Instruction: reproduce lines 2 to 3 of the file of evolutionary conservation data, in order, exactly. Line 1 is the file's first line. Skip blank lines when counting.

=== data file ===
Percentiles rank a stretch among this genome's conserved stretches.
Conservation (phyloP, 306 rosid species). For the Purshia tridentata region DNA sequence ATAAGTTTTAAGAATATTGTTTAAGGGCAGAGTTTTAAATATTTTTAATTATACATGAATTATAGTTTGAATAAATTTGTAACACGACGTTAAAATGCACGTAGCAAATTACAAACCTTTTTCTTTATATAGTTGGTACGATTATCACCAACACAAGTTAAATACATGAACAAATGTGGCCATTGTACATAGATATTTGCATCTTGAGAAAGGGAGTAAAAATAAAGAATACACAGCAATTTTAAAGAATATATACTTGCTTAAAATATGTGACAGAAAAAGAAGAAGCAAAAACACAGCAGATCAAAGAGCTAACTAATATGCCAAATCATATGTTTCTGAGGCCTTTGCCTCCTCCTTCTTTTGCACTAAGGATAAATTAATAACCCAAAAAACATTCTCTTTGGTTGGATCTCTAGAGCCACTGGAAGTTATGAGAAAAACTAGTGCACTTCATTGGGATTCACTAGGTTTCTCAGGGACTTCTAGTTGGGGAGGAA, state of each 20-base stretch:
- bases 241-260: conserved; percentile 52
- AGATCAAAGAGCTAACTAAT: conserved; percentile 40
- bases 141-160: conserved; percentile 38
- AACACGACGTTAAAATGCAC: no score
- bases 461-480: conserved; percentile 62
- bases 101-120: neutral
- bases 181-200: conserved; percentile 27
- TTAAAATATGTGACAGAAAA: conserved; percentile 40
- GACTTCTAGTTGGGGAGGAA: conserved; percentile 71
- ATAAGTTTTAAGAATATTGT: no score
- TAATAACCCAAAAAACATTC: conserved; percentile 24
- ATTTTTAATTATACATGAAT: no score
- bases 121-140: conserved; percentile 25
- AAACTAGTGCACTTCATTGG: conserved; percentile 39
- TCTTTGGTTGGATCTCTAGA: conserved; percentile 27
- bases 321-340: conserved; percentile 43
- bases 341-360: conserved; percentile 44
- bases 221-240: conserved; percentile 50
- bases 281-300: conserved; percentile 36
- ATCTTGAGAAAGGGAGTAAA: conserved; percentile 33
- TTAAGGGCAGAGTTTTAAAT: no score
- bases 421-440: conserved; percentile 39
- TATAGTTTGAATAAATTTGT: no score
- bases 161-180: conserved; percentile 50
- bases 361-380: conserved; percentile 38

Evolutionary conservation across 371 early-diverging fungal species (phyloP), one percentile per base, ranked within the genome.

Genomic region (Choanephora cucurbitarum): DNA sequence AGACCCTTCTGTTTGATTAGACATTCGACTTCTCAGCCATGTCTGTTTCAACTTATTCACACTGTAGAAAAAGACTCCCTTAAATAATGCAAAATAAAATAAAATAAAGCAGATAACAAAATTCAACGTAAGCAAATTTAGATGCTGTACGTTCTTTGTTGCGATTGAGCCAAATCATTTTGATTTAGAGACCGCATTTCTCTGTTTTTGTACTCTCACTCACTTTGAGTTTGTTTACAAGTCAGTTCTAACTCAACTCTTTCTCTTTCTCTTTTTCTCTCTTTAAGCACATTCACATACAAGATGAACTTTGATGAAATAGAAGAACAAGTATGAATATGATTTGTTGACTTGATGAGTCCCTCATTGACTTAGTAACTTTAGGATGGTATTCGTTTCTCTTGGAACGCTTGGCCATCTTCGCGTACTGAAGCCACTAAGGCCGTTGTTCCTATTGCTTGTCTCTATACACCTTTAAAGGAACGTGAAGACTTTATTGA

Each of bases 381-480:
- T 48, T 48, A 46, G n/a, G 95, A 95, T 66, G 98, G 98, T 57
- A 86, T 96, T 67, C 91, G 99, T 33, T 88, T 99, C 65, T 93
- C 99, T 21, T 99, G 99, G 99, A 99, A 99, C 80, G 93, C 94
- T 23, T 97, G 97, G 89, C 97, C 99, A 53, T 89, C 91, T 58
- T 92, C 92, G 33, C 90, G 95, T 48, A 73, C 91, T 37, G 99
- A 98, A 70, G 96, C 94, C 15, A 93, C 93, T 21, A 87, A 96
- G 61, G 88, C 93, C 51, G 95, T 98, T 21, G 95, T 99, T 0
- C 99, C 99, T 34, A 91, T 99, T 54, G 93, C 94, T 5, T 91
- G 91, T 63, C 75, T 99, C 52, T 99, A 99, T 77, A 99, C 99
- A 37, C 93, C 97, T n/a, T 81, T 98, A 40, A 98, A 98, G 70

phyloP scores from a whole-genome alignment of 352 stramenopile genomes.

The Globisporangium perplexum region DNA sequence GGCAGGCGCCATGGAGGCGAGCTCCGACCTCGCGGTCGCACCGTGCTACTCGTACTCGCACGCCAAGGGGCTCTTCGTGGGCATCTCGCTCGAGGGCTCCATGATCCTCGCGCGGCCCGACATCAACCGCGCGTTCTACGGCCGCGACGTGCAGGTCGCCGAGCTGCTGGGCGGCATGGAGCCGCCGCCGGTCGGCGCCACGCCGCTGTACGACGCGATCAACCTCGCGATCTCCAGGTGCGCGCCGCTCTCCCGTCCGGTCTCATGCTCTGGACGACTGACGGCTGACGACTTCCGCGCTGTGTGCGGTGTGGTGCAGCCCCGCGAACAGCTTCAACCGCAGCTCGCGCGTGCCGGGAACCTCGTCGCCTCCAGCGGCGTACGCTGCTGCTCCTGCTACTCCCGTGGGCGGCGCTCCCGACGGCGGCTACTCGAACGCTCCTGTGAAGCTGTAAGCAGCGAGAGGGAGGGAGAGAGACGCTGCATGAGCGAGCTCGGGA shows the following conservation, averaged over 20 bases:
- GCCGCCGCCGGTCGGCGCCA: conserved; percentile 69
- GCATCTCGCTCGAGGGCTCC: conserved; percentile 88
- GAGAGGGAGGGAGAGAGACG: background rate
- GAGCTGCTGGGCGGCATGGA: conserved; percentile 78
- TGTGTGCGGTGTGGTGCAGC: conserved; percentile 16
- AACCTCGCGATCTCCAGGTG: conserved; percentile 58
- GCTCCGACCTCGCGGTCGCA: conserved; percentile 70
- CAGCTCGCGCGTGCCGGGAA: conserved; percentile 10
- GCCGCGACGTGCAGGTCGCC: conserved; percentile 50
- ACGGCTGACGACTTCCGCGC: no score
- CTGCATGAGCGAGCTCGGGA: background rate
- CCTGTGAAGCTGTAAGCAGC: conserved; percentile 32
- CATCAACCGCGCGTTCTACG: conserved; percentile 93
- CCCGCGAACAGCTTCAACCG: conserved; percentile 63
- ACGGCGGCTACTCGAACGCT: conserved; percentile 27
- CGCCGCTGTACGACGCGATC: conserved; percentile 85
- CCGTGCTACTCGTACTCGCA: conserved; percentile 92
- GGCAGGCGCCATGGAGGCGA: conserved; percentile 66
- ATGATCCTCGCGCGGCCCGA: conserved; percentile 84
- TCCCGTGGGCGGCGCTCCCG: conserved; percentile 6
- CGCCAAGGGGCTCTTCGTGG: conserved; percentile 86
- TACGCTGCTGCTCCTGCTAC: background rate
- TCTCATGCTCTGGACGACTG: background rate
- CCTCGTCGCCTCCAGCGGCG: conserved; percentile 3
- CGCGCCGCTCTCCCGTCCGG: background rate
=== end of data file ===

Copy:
Conservation (phyloP, 306 rosid species). For the Purshia tridentata region DNA sequence ATAAGTTTTAAGAATATTGTTTAAGGGCAGAGTTTTAAATATTTTTAATTATACATGAATTATAGTTTGAATAAATTTGTAACACGACGTTAAAATGCACGTAGCAAATTACAAACCTTTTTCTTTATATAGTTGGTACGATTATCACCAACACAAGTTAAATACATGAACAAATGTGGCCATTGTACATAGATATTTGCATCTTGAGAAAGGGAGTAAAAATAAAGAATACACAGCAATTTTAAAGAATATATACTTGCTTAAAATATGTGACAGAAAAAGAAGAAGCAAAAACACAGCAGATCAAAGAGCTAACTAATATGCCAAATCATATGTTTCTGAGGCCTTTGCCTCCTCCTTCTTTTGCACTAAGGATAAATTAATAACCCAAAAAACATTCTCTTTGGTTGGATCTCTAGAGCCACTGGAAGTTATGAGAAAAACTAGTGCACTTCATTGGGATTCACTAGGTTTCTCAGGGACTTCTAGTTGGGGAGGAA, state of each 20-base stretch:
- bases 241-260: conserved; percentile 52